The whole story is worth reading and tells you a lot about Black and Amiel. It also, wonderfully, tells you a lot about cats.
I particularly love one great moment:
Though covered in fleas and sewage, she peered out at the world with fierce blue eyes, her determined appearance accented by her sewage-spikey hair and smudged nose. I have never encountered a more indomitable countenance, even on a mighty statesman or a great beast.
I think maybe he sees himself a bit in that cat; I see him that way.
Our finance minister, as a federal minister, is not what I expected from his provincial history. And sadly the CBC has decided there is something more interesting than Flaherty explaining to some dumb reporter that maybe consumers benefit from a higher Canadian dollar, and maybe export industries need not be sucked up to constantly. Hey wait! Maybe that is the Flaherty I remember!
And hey! We can buy capital goods at lower prices now!
One should not draw too much from this but it does tell one small compelling story; in the right circumstances people can do a lot better on their own than when controlled by some other idiot's idea of how things should work.
Another great example is of course the advantage of roundabouts over light-controlled intersections.
Of course if you have ever driven in England, you discover that roundabouts have their problems at high congestion (one direction can get starved, for example), and, even worse, if you start out with roundabouts, and then try to fix problems with regulation, you end up with the worst thing I have ever seen in my driving experience, the traffic-light-controlled roundabout!
But really, looking at that video, it seems obvious the lights are harmful.
My neigborhood is full of four-way stops, which are better than lights in that context, but it would be even better, I think, to have four-way yield signs.
To be honest I thought the participation of the Saudi women - a judoka who lasted just over a minute, and an 800 runner who ran 2:45 (I once could run that!) in the 800 was just a waste and certainly should not have been viewed as at all liberating.
Media coverage that buys this story reinforces the claim that women who do not cover are somehow less Muslim. This only slows down women’s progress in conservative societies against barriers that have everything to do with patriarchy and nothing to do with faith.
That anyone took these covered athletes at all seriously, and that an audience politely applauded them, says nothing much good about us; that we tolerate THIS as what the Saudis decided to toss a more civilized world as a symbolic gesture is pretty sad. I feel sorry for the girls involved (except that they probably had a hell of a lot of fun in London, and one of them does not even have to pay for it by living in Saudi Arabia), but I think the whole enterprise was an embarrassment to the Olympics and should be an embarrassment to the Saudis, who appear to be beyond embarrassment in their attachment tp primitive treatment of women.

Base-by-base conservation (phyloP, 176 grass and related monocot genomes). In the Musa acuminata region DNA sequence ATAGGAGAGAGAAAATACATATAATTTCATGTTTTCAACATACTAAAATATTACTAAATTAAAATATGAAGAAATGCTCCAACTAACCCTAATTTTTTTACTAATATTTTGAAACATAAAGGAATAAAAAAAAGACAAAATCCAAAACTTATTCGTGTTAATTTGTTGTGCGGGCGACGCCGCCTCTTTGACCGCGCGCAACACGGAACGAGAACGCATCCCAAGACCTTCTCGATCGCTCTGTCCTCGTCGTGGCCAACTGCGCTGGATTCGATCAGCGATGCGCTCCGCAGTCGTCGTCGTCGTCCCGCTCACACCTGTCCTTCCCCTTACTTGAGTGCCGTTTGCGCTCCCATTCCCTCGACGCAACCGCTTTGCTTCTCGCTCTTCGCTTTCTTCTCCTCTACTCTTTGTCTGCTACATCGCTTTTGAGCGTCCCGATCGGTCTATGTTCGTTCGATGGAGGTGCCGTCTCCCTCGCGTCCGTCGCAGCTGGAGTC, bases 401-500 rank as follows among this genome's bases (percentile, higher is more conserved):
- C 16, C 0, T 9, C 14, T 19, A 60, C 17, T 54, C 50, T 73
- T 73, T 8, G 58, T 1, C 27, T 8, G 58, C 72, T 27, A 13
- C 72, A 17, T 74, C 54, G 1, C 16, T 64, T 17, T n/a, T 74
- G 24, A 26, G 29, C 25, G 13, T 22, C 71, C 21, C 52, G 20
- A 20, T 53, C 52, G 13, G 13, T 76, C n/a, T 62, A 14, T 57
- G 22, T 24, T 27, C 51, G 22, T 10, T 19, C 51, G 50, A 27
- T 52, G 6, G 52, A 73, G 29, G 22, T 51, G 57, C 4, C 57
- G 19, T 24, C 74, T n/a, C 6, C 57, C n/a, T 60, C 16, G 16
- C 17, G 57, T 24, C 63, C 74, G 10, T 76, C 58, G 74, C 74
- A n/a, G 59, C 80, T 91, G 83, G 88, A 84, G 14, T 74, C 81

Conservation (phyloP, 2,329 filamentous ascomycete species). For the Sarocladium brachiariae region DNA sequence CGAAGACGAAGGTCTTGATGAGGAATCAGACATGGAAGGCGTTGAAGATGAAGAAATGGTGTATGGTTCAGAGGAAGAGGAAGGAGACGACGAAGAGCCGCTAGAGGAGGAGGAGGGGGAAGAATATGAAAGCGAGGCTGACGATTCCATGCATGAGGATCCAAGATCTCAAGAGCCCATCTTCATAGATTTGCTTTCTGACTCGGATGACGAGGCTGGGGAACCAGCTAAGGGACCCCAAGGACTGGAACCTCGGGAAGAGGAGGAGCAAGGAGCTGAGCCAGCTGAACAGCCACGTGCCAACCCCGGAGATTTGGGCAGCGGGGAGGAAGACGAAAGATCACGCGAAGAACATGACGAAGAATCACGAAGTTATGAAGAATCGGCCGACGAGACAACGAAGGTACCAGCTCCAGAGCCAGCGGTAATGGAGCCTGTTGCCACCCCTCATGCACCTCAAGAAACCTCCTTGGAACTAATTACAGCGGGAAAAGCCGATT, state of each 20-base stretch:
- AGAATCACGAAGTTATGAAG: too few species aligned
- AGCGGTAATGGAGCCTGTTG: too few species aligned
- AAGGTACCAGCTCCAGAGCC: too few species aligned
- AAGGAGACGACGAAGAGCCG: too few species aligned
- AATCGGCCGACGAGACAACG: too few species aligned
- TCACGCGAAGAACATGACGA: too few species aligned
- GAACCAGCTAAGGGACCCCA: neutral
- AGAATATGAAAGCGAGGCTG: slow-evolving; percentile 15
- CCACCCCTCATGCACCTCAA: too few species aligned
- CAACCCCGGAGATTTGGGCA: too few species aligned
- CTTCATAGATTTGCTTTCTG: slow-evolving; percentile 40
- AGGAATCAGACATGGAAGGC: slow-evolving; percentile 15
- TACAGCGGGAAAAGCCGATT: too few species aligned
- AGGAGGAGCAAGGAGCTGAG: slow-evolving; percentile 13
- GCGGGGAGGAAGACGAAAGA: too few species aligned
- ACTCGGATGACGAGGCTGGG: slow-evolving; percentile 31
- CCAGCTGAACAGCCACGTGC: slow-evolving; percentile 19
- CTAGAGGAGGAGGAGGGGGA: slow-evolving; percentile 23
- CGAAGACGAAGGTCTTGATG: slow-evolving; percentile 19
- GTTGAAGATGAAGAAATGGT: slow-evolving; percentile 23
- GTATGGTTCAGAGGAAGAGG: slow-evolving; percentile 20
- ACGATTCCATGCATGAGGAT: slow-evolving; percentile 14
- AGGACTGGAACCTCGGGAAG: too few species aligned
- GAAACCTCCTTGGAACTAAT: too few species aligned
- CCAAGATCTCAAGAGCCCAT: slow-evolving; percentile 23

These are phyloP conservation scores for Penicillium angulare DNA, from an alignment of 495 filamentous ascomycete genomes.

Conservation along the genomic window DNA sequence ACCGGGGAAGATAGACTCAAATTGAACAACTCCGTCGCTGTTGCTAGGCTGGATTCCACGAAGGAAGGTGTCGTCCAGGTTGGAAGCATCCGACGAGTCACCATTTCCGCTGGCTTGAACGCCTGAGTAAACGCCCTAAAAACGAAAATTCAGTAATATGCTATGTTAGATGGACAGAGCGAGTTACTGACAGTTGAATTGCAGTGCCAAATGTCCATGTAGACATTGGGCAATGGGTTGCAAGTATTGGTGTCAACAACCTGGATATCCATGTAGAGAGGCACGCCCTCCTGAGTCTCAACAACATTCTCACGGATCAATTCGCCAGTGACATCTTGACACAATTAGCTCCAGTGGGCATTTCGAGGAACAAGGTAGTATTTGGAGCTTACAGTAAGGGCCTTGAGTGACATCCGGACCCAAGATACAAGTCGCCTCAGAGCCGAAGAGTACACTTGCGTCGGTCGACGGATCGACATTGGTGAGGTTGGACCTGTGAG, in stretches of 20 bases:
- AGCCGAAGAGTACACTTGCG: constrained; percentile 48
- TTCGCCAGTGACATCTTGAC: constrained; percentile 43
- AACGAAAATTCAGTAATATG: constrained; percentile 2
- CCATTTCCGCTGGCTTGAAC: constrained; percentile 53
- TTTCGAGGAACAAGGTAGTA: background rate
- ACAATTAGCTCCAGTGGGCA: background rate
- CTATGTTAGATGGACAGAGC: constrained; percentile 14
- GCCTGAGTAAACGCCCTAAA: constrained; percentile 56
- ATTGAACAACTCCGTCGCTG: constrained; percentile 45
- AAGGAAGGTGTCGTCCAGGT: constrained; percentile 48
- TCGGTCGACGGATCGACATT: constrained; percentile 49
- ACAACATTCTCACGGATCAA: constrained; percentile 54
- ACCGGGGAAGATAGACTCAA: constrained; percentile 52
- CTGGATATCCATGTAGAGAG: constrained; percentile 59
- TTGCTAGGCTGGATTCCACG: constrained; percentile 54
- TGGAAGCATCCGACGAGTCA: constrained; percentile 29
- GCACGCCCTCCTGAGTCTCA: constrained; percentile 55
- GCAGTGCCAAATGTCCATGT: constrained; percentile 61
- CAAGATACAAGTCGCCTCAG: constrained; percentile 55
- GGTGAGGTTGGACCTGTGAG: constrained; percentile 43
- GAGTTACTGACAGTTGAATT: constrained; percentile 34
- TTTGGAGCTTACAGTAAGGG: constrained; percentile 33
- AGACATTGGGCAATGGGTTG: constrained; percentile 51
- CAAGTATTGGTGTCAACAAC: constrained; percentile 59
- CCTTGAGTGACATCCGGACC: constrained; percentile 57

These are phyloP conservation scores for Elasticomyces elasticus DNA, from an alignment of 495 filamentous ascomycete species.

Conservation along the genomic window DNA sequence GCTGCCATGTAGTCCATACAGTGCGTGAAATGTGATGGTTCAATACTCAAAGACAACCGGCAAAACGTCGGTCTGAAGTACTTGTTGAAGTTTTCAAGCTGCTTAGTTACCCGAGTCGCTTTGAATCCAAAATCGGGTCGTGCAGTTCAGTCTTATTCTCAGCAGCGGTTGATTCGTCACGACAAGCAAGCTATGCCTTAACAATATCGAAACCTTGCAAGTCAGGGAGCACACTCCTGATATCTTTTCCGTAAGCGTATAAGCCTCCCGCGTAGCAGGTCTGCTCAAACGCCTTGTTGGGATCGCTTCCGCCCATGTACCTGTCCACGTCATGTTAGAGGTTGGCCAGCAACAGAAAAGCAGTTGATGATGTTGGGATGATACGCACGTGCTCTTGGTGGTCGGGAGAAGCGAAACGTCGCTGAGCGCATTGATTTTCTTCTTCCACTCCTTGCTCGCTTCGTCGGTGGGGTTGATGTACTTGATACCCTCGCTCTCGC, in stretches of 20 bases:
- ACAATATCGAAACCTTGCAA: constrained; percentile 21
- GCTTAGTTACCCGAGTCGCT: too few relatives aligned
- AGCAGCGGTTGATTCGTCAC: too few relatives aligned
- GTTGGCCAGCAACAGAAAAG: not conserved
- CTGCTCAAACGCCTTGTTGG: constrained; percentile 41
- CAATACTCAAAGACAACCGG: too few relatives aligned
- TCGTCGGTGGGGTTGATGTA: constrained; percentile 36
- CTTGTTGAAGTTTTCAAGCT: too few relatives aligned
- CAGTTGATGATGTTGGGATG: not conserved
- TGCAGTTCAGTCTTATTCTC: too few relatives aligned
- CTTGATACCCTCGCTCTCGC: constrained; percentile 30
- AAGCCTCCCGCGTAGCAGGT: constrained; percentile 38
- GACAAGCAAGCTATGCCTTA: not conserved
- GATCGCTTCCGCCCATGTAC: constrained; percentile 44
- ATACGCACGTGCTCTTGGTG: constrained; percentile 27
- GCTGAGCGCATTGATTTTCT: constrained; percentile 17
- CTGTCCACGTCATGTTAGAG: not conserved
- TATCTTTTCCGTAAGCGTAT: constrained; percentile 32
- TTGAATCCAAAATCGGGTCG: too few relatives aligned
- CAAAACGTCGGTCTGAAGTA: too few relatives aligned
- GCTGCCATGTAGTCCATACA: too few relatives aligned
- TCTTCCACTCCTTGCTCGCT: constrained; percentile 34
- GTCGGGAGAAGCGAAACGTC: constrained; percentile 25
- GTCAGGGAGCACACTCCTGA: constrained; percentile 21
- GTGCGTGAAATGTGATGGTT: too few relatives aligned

I was tired from a lot of walking and ultimately missed much of the Olympic closing ceremony.
But at one point I looked up and could not believe what was happening! Wait! No! It cannot be Daltrey and Townsend. Like I got to see the end of their second final farewell tour. With some pretty good symbolism, Entwistle died at the start of that tour. Years ago in Toronto. And it was their second farewell!
And here were these old guys again. (Do not get me wrong - they might be younger than I am but ....).
Do the Brits really think these tired old songs are the best they can represent to the world?
It depressed me no end. Part of me thought I was just waiting for the start of a CSI episode.
Finish dammit with Rollin' in the Deep - everybody leaves feeling really good and like there is a future, not dominated by near-skeletons. A beautiful, likely fecund, gorgeous woman who can not only write great songs but make them rock and roll.
The closing ceremony should point to the future, not wallow in some almost ancient past. Who the hell reviewed the program? I thought the opening ceremony vaguely defensible. Not the closing, at least what I saw.
I love how irrationally we can get engaged with fictional characters.
I am SO pleased Callie Cargill on 'The Glades' has passed her board exams!
This seems to me in a way pretty funny. To start with she is not a real person. Secondly her fictional existence occurs only within a TV show on Arts and Entertainment, and so I would guess just is unknown to almost anyone I know.
But damn I am really happy!
I will say though, I am not sure whether Jim should stay with Callie or move on to Jennifer. I confess I find them both really fetching.